RUSTENBURG - It was strange for police commander Maj-Gen Charl Annandale to claim he only heard of a second Marikana shooting 40 minutes after it occurred, the Farlam Commission heard on Tuesday.
Dumisa Ntsebeza, for the families of the dead miners, said this was an "extraordinary proposition".
Commission chairman retired judge Ian Farlam said Annandale's submission did appear strange.
Annandale headed the police's tactical response team during the wage-related unrest and violence at Lonmin's platinum mine in Marikana last year.
In his response, Annandale said: "I gave evidence that at the time, I only knew of one operation and one scene. It was only later that I found out about the second scene," he said.
Police shot dead 16 striking miners near Lonmin mine in Marikana on August 16 last year. Another 18 were shot dead minutes later at a second area at a nearby hillock, known as Wonderkop.
Annandale said on Tuesday: "I also explained the difficulties we had with the analogue radio system and the single radio channel we used. The channel was mostly occupied by Papa one and Charlie one (police codes).
"Their reports weren't very clear until 4.30pm."
Ntsebeza said Annandale's version was improbable and implausible.
He said when Annandale delivered his evidence-in-chief, he told the commission that the radio was audible to everyone present at the joint operations centre, where he had been positioned during the shootings.
Ntsebeza said the recording in the police's occurrence book showed at 3.55pm Papa one announced through the radio that the group of protesters was moving towards the police.
Annandale said he had told the commission before that the entries in the occurrence book were not accurate in terms of the time and content.
Ntsebeza argued that a statement by another police officer, Lt-Col Duncan Scott, matched the contents of the occurrence book.
Farlam agreed that Annandale's explanation was possibly correct.
"We have to accept that there are problems with the occurrence book and it looks like some of the occurrences were entered later," said Farlam.
Annandale said though he stated in his statement that he had heard of bodies lying on the ground at the scene of the shootings, he did not think those people were dead.
"The people who would be lying on the ground could have been people injured during the dispersal. They could have fallen or been injured but we [the people at the joint operations centre] did not think they were dead," said Annandale.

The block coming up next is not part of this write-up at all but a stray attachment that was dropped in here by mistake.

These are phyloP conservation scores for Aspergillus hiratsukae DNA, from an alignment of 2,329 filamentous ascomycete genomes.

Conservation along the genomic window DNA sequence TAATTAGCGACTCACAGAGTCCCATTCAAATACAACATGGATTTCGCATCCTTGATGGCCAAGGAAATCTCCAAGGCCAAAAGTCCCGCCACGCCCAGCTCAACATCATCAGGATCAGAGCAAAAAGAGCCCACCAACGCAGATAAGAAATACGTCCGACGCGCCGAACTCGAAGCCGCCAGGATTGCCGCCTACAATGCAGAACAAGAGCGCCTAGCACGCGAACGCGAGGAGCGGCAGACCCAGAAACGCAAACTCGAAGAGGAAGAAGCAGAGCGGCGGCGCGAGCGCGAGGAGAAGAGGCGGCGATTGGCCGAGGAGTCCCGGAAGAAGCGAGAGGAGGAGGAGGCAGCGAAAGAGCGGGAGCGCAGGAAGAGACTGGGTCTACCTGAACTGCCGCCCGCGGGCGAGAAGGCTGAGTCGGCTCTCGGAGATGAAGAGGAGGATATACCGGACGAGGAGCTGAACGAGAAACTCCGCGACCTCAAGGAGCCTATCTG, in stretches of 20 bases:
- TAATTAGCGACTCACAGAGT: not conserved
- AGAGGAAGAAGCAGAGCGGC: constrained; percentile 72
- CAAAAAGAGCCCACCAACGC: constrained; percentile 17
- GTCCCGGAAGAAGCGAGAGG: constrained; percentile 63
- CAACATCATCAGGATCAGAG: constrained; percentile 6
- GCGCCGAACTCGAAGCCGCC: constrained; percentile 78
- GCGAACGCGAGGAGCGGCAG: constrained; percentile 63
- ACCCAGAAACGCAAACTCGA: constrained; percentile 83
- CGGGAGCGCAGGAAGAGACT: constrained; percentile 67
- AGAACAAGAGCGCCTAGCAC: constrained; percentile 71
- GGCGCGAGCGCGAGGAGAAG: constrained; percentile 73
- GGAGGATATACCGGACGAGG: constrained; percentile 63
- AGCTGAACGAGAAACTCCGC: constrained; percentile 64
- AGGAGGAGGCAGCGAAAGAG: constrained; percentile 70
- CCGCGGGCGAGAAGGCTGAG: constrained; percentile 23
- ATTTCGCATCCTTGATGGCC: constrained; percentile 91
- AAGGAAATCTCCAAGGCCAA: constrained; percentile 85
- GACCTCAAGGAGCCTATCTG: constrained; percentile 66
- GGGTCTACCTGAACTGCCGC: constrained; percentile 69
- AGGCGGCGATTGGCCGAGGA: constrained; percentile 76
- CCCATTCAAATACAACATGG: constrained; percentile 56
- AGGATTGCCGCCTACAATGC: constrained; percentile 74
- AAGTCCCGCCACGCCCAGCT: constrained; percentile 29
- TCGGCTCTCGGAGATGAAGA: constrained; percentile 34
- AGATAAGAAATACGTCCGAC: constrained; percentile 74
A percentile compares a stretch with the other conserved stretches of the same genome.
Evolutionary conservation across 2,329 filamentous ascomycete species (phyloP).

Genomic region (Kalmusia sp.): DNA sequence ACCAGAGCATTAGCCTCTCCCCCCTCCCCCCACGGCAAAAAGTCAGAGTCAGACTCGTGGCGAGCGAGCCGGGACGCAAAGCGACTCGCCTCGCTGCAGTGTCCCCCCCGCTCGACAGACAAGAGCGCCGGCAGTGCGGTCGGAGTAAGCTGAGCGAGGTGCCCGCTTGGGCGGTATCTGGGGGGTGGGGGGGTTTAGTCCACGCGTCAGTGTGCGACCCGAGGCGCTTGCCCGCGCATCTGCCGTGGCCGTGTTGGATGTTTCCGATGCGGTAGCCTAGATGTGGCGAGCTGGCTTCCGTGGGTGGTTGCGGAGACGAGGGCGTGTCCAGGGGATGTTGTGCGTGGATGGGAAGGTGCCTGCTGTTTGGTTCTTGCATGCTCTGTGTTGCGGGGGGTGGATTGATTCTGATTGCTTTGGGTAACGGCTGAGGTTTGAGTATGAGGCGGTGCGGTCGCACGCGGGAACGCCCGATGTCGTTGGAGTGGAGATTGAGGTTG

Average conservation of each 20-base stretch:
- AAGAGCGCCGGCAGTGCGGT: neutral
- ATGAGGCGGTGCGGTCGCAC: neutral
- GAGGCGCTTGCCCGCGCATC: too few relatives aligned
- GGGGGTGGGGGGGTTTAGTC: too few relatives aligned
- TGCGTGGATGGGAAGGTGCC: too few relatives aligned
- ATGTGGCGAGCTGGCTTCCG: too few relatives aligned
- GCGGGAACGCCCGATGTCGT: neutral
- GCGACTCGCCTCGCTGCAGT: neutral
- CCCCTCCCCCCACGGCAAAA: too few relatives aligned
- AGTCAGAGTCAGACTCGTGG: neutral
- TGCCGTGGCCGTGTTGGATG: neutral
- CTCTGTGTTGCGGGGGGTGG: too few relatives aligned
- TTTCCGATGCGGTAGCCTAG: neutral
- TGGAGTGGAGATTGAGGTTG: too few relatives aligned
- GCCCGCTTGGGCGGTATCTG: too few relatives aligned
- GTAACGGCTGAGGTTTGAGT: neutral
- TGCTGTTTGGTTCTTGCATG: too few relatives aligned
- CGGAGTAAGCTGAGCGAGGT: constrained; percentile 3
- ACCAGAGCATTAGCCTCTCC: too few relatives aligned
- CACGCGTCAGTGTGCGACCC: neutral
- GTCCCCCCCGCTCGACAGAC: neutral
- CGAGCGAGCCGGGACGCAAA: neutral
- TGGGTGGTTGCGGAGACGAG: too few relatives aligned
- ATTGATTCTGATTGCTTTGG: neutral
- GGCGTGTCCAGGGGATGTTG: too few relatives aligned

Earlier, the commission reviewed the statement of Brigadier Zephaniah Mkhwanazi, who testified several months ago.
Mkhwanazi, who is a public order policing (Pop) expert, was called to give evidence at the commission due to his expertise. He played no part in the Marikana unrest.
During his testimony, Mkhwanazi said that it would have been best if a Pop-trained negotiator had been brought in to negotiate with striking mineworkers.
Annandale rejected Mkhwanazi's claims.
He said there was no such thing as a Pop-trained negotiator.
"There's nothing called a Pop negotiator. They all undergo one training under the SA Police Service," said Annandale.
"The only accredited negotiating course I know of is the hostage and suicide negotiating [course]," he said.
Criticisms were also raised as to why the police negotiators conducted negotiations from behind the police nyalas.
Ntsebeza said Mkhwanazi said the negotiators should have tried to gain the trust of the strikers and properly address them.
Mkhwanazi said another thing that could have been done was to "drench" the area with public order police.
Annandale said this was not possible as police had to attend to other public unrests.
"We couldn't deploy all the country's Pop to one province."
The commission is investigating the deaths of 44 people during the wage-related unrest in Marikana last year.
Police shot dead 34 striking mineworkers in Marikana on August 16. Ten people, including two police officers, were killed in the preceding week.